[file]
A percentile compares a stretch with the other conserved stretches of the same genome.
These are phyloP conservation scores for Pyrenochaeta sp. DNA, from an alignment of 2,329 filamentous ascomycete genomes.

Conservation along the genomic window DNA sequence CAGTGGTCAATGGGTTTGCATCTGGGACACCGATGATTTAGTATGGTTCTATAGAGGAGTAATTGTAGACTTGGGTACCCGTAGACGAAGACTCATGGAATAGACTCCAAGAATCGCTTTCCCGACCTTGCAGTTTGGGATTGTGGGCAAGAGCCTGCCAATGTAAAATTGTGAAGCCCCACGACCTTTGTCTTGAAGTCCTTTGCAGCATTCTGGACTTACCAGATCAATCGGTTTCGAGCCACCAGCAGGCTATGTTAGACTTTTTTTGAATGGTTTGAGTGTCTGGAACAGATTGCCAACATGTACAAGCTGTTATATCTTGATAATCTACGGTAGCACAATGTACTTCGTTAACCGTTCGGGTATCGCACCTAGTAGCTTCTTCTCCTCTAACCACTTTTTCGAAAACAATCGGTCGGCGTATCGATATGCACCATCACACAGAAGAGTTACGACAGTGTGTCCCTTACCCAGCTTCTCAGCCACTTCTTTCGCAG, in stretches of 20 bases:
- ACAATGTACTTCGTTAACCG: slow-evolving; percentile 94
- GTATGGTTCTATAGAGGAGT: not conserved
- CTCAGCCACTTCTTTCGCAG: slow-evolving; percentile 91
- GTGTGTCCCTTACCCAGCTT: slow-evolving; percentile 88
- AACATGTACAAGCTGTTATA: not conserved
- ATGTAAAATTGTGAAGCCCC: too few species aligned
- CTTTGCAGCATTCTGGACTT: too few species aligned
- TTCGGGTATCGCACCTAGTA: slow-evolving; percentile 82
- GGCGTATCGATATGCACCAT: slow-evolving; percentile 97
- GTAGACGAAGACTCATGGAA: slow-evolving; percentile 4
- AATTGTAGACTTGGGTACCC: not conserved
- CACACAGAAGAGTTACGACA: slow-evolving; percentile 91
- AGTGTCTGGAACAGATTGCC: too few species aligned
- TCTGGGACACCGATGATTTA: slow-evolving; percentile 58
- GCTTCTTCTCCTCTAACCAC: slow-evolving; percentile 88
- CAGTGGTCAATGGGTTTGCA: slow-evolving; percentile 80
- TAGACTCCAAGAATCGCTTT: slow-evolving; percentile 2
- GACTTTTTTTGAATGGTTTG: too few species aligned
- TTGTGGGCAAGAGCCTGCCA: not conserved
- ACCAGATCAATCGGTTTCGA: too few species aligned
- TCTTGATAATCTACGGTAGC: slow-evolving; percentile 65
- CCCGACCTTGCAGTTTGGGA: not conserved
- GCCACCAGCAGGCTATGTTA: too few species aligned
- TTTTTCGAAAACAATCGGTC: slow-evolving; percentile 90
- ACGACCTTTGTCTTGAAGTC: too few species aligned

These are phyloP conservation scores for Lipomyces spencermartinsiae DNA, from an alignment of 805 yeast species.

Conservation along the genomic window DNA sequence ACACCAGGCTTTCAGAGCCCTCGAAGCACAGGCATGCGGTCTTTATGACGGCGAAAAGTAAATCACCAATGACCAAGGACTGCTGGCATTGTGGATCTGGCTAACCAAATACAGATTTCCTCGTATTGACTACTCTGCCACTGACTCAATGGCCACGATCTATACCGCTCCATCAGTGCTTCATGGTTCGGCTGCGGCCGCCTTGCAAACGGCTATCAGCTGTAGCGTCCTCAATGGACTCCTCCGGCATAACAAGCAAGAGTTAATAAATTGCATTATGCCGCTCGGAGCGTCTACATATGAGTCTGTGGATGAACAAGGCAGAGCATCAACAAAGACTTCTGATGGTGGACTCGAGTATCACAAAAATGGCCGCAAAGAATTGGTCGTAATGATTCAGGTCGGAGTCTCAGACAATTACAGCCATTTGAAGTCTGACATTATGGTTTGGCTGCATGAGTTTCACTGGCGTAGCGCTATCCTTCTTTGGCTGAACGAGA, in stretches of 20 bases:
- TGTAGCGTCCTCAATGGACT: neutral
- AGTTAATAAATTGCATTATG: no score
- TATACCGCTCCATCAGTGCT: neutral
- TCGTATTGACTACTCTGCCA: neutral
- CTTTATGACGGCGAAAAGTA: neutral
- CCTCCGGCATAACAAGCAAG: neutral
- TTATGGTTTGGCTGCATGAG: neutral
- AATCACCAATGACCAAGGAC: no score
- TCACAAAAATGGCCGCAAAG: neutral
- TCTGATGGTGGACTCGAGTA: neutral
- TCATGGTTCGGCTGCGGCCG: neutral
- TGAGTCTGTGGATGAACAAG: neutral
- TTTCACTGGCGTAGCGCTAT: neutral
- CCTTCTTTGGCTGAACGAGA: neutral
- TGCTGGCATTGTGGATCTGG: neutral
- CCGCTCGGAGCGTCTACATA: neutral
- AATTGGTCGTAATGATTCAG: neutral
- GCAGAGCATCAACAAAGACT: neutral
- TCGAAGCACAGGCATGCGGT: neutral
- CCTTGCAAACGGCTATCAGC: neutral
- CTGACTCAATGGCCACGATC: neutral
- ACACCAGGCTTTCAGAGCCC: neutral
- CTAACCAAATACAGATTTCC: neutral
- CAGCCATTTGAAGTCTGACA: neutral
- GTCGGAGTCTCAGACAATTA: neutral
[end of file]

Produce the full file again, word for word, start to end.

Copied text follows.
A percentile compares a stretch with the other conserved stretches of the same genome.
These are phyloP conservation scores for Pyrenochaeta sp. DNA, from an alignment of 2,329 filamentous ascomycete genomes.

Conservation along the genomic window DNA sequence CAGTGGTCAATGGGTTTGCATCTGGGACACCGATGATTTAGTATGGTTCTATAGAGGAGTAATTGTAGACTTGGGTACCCGTAGACGAAGACTCATGGAATAGACTCCAAGAATCGCTTTCCCGACCTTGCAGTTTGGGATTGTGGGCAAGAGCCTGCCAATGTAAAATTGTGAAGCCCCACGACCTTTGTCTTGAAGTCCTTTGCAGCATTCTGGACTTACCAGATCAATCGGTTTCGAGCCACCAGCAGGCTATGTTAGACTTTTTTTGAATGGTTTGAGTGTCTGGAACAGATTGCCAACATGTACAAGCTGTTATATCTTGATAATCTACGGTAGCACAATGTACTTCGTTAACCGTTCGGGTATCGCACCTAGTAGCTTCTTCTCCTCTAACCACTTTTTCGAAAACAATCGGTCGGCGTATCGATATGCACCATCACACAGAAGAGTTACGACAGTGTGTCCCTTACCCAGCTTCTCAGCCACTTCTTTCGCAG, in stretches of 20 bases:
- ACAATGTACTTCGTTAACCG: slow-evolving; percentile 94
- GTATGGTTCTATAGAGGAGT: not conserved
- CTCAGCCACTTCTTTCGCAG: slow-evolving; percentile 91
- GTGTGTCCCTTACCCAGCTT: slow-evolving; percentile 88
- AACATGTACAAGCTGTTATA: not conserved
- ATGTAAAATTGTGAAGCCCC: too few species aligned
- CTTTGCAGCATTCTGGACTT: too few species aligned
- TTCGGGTATCGCACCTAGTA: slow-evolving; percentile 82
- GGCGTATCGATATGCACCAT: slow-evolving; percentile 97
- GTAGACGAAGACTCATGGAA: slow-evolving; percentile 4
- AATTGTAGACTTGGGTACCC: not conserved
- CACACAGAAGAGTTACGACA: slow-evolving; percentile 91
- AGTGTCTGGAACAGATTGCC: too few species aligned
- TCTGGGACACCGATGATTTA: slow-evolving; percentile 58
- GCTTCTTCTCCTCTAACCAC: slow-evolving; percentile 88
- CAGTGGTCAATGGGTTTGCA: slow-evolving; percentile 80
- TAGACTCCAAGAATCGCTTT: slow-evolving; percentile 2
- GACTTTTTTTGAATGGTTTG: too few species aligned
- TTGTGGGCAAGAGCCTGCCA: not conserved
- ACCAGATCAATCGGTTTCGA: too few species aligned
- TCTTGATAATCTACGGTAGC: slow-evolving; percentile 65
- CCCGACCTTGCAGTTTGGGA: not conserved
- GCCACCAGCAGGCTATGTTA: too few species aligned
- TTTTTCGAAAACAATCGGTC: slow-evolving; percentile 90
- ACGACCTTTGTCTTGAAGTC: too few species aligned

These are phyloP conservation scores for Lipomyces spencermartinsiae DNA, from an alignment of 805 yeast species.

Conservation along the genomic window DNA sequence ACACCAGGCTTTCAGAGCCCTCGAAGCACAGGCATGCGGTCTTTATGACGGCGAAAAGTAAATCACCAATGACCAAGGACTGCTGGCATTGTGGATCTGGCTAACCAAATACAGATTTCCTCGTATTGACTACTCTGCCACTGACTCAATGGCCACGATCTATACCGCTCCATCAGTGCTTCATGGTTCGGCTGCGGCCGCCTTGCAAACGGCTATCAGCTGTAGCGTCCTCAATGGACTCCTCCGGCATAACAAGCAAGAGTTAATAAATTGCATTATGCCGCTCGGAGCGTCTACATATGAGTCTGTGGATGAACAAGGCAGAGCATCAACAAAGACTTCTGATGGTGGACTCGAGTATCACAAAAATGGCCGCAAAGAATTGGTCGTAATGATTCAGGTCGGAGTCTCAGACAATTACAGCCATTTGAAGTCTGACATTATGGTTTGGCTGCATGAGTTTCACTGGCGTAGCGCTATCCTTCTTTGGCTGAACGAGA, in stretches of 20 bases:
- TGTAGCGTCCTCAATGGACT: neutral
- AGTTAATAAATTGCATTATG: no score
- TATACCGCTCCATCAGTGCT: neutral
- TCGTATTGACTACTCTGCCA: neutral
- CTTTATGACGGCGAAAAGTA: neutral
- CCTCCGGCATAACAAGCAAG: neutral
- TTATGGTTTGGCTGCATGAG: neutral
- AATCACCAATGACCAAGGAC: no score
- TCACAAAAATGGCCGCAAAG: neutral
- TCTGATGGTGGACTCGAGTA: neutral
- TCATGGTTCGGCTGCGGCCG: neutral
- TGAGTCTGTGGATGAACAAG: neutral
- TTTCACTGGCGTAGCGCTAT: neutral
- CCTTCTTTGGCTGAACGAGA: neutral
- TGCTGGCATTGTGGATCTGG: neutral
- CCGCTCGGAGCGTCTACATA: neutral
- AATTGGTCGTAATGATTCAG: neutral
- GCAGAGCATCAACAAAGACT: neutral
- TCGAAGCACAGGCATGCGGT: neutral
- CCTTGCAAACGGCTATCAGC: neutral
- CTGACTCAATGGCCACGATC: neutral
- ACACCAGGCTTTCAGAGCCC: neutral
- CTAACCAAATACAGATTTCC: neutral
- CAGCCATTTGAAGTCTGACA: neutral
- GTCGGAGTCTCAGACAATTA: neutral